Economists are concerned that young men are turning away from work to play video games. A new working paper from Erik Hurst, Mark Aguiar, Mark Bils and Kerwin Charles argues that recent advances in video games have made them so enticing, so completely addictive that young men would rather play video games than work.
Well, I mean. Sometimes I’d rather play video games than work, but have Hurst, Aguiar, Bils and Charles really proved a connection between the comparative dip in employment that Millennial and Gen Z men experience? Not… really.
What got them thinking along these lines is the first place is that young men are working a bit less on average today than same age young men did only a few years ago. As Quoctrung Bui puts it in the NY Times,
By 2015, American men 31 to 55 were working about 163 fewer hours a year than that same age group did in 2000. Men 21 to 30 were working 203 fewer hours a year. One puzzle is why the working hours for young men fell so much more than those of their older counterparts. The gap between the two groups grew by about 40 hours a year, or a full workweek on average.
Most economists put this difference down to wider economic trends, like the expansion of precious labour at the expense of full time jobs and the increasing reliance on contingent workers. The problem is understood as being with the job market, not the job seeker – these young men would probably work but a combination of economic factors have made that difficult. Hurst, Aguiar, Bils and Charles turned that around to ask: what’s wrong with these young men that they don’t have jobs? And their answer was: video games.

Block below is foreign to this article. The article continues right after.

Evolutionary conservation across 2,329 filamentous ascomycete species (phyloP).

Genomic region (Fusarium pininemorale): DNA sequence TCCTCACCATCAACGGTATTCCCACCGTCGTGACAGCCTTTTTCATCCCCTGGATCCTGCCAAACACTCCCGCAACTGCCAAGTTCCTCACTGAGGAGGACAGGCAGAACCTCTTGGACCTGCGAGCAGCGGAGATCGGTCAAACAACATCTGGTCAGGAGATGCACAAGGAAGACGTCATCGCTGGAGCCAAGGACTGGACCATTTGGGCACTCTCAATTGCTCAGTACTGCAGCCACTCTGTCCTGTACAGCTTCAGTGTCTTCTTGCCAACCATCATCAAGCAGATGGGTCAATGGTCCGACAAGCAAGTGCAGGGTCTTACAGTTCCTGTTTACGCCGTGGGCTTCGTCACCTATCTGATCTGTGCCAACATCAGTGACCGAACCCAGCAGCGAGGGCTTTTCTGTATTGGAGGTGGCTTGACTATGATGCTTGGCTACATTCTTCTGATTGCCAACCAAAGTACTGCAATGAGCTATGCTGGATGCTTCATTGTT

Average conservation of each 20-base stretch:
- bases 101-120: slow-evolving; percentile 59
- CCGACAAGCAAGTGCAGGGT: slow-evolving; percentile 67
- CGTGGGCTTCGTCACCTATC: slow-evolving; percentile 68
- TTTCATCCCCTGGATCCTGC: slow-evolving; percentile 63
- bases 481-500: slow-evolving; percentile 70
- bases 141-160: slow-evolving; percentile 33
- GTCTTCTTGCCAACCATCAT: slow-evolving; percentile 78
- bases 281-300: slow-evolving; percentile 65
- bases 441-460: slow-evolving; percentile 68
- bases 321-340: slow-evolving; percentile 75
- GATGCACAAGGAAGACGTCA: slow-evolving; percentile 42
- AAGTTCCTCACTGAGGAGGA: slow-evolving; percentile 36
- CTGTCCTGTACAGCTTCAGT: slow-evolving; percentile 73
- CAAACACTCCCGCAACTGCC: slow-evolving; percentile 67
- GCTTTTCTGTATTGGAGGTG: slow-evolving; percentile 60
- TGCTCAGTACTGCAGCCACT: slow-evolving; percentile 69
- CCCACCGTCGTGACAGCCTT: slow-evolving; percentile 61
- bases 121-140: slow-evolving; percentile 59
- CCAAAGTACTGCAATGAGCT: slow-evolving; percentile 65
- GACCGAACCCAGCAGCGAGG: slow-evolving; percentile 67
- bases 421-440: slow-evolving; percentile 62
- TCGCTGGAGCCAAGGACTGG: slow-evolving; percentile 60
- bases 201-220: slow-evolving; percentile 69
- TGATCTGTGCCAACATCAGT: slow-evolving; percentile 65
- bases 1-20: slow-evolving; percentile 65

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The team was able to show that young men are spending more of their time on leisure today than they did 10 years ago, and the percentage of that time spent on video games is indeed slightly higher. However, their paper can’t speak to motivation. They can show that young men in America are gaming more but it doesn’t necessarily follow that is by those same young men’s design – what they can’t show, is that they want to be gaming and not working.
Like I said above – sometimes we all want to spend the day on gaming (or the leisure activity of your choice). But games didn’t get better – more immersive, more social, more responsive – over night, and that labour force participation dip doesn’t correlate to introduction of video games in America or anywhere else. In fact, the depressed employment numbers for young men that inspired the working paper in the first place can’t be reproduced anywhere else – nowhere but in America is there a (slight) correlation between more gaming and less working.
What seems more likely is that the correlation between gaming and work is just a correlation. Not proof of a new form of social decline. It’s also possible that young men are filling the time spent unemployed with games that give them a sense of productivity and accomplishment – but to prove that we’d have to conduct an entirely different kind of study.
In the meantime, let’s stick to what we do know and can prove about youth and early career employment.